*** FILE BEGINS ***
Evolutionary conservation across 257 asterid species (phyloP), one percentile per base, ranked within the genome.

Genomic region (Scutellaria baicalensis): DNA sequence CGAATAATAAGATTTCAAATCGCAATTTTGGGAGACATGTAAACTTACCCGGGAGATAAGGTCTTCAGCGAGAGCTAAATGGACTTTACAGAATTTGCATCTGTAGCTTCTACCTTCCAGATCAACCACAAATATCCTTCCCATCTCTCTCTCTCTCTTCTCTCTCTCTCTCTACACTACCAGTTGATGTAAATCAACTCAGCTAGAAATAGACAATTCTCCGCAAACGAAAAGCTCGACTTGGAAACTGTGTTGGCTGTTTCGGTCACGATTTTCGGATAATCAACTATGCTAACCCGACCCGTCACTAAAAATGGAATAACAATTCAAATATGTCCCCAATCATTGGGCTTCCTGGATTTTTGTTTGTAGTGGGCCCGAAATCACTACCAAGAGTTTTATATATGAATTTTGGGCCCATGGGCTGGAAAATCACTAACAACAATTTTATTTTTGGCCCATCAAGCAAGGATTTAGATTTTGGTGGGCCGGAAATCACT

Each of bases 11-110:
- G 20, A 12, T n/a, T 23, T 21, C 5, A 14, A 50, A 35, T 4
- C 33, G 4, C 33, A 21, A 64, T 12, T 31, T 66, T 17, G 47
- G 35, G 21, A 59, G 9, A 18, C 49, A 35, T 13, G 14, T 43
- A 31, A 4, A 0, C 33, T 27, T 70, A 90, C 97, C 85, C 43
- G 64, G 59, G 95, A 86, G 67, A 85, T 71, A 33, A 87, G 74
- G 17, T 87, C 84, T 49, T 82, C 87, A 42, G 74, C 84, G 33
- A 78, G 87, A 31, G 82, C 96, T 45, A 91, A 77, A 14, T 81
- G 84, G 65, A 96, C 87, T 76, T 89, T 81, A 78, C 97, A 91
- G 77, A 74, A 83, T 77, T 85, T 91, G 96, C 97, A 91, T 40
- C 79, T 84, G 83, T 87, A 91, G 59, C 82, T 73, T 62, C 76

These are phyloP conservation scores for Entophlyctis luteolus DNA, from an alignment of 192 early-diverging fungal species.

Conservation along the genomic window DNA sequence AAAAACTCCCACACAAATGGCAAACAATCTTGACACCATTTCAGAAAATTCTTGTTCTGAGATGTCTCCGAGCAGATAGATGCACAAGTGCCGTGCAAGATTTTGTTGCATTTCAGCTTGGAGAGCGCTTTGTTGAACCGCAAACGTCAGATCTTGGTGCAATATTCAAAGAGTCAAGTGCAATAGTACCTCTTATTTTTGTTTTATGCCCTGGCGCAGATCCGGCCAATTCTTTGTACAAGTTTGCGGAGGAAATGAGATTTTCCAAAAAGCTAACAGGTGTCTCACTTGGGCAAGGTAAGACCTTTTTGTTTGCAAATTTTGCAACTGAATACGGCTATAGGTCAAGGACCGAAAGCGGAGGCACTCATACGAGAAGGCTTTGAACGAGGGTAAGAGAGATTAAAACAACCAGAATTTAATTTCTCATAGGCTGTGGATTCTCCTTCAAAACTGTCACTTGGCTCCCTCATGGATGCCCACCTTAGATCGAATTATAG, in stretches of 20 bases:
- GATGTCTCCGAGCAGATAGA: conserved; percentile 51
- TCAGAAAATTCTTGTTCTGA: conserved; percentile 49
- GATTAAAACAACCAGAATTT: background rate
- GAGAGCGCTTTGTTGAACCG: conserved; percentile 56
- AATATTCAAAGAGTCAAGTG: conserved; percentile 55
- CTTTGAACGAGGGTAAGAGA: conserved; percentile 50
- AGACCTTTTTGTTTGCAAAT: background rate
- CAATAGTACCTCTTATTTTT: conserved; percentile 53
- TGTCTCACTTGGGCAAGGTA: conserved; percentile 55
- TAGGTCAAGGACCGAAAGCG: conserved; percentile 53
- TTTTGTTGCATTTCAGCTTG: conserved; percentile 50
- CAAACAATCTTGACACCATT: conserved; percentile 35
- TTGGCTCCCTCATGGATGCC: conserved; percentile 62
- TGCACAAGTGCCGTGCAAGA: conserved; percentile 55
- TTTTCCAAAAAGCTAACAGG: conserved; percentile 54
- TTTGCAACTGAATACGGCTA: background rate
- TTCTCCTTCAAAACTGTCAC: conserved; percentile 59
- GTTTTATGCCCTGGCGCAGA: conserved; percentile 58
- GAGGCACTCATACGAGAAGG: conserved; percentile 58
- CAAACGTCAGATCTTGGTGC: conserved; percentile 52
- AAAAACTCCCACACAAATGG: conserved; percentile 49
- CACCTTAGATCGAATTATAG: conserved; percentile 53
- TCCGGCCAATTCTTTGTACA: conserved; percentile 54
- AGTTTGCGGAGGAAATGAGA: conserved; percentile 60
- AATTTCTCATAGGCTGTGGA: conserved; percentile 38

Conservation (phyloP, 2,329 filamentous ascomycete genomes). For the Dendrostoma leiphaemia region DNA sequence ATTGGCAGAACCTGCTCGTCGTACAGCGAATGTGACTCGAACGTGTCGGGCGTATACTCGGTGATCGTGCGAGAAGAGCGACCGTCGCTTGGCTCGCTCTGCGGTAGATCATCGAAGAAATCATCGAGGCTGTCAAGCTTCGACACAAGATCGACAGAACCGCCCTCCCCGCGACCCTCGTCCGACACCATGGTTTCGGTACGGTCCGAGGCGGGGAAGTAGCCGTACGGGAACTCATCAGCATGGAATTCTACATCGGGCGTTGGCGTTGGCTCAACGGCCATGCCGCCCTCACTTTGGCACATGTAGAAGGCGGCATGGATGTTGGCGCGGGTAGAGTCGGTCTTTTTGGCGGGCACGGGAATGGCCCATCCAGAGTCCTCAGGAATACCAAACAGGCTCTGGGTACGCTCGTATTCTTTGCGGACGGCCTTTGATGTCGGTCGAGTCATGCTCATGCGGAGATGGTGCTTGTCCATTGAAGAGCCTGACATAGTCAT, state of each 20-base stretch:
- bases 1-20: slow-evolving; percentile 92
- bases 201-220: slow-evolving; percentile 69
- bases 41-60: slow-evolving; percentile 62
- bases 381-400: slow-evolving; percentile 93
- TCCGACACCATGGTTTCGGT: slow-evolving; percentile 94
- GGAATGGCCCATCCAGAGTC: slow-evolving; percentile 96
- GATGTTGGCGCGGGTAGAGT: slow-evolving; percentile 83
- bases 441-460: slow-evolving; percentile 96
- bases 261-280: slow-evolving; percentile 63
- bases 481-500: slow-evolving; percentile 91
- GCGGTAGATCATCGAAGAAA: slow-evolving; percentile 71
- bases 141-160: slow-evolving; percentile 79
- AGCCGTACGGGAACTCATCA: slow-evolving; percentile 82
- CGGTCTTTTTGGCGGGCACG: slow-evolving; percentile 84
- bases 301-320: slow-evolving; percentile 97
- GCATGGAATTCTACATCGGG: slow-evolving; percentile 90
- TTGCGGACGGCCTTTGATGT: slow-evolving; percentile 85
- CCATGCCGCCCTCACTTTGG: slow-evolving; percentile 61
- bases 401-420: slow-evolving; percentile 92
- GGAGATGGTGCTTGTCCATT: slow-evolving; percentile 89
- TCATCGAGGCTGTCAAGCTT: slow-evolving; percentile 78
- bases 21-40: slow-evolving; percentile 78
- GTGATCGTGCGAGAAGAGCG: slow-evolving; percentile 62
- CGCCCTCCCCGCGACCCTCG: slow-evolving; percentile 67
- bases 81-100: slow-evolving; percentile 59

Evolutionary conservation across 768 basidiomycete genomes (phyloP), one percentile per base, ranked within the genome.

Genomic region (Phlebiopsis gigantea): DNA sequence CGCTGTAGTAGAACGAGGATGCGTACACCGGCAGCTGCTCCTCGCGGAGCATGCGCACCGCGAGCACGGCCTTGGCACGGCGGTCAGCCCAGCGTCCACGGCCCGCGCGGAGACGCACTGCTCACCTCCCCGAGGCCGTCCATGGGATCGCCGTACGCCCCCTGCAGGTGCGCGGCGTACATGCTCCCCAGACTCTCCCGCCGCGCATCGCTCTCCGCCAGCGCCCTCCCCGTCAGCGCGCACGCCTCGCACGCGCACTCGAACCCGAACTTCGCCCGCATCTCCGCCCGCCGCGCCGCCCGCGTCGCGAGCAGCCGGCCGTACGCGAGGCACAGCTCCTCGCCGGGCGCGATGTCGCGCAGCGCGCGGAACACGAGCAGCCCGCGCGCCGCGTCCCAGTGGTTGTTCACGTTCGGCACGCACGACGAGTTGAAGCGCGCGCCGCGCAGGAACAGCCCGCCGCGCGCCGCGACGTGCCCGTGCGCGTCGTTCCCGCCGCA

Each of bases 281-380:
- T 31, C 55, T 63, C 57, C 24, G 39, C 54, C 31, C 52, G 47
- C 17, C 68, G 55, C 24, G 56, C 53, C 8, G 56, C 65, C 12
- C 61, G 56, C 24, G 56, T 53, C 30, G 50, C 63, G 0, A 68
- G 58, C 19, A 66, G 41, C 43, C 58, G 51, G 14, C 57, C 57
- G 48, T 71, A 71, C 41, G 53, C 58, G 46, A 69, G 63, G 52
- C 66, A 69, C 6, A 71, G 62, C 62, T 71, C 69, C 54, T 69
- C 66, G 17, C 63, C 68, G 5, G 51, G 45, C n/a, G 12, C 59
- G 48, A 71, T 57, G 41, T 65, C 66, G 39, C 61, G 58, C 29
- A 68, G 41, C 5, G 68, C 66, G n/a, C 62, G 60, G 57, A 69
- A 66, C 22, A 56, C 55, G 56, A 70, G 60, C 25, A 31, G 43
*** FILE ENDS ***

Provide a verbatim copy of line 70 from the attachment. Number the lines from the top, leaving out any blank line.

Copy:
- T 31, C 55, T 63, C 57, C 24, G 39, C 54, C 31, C 52, G 47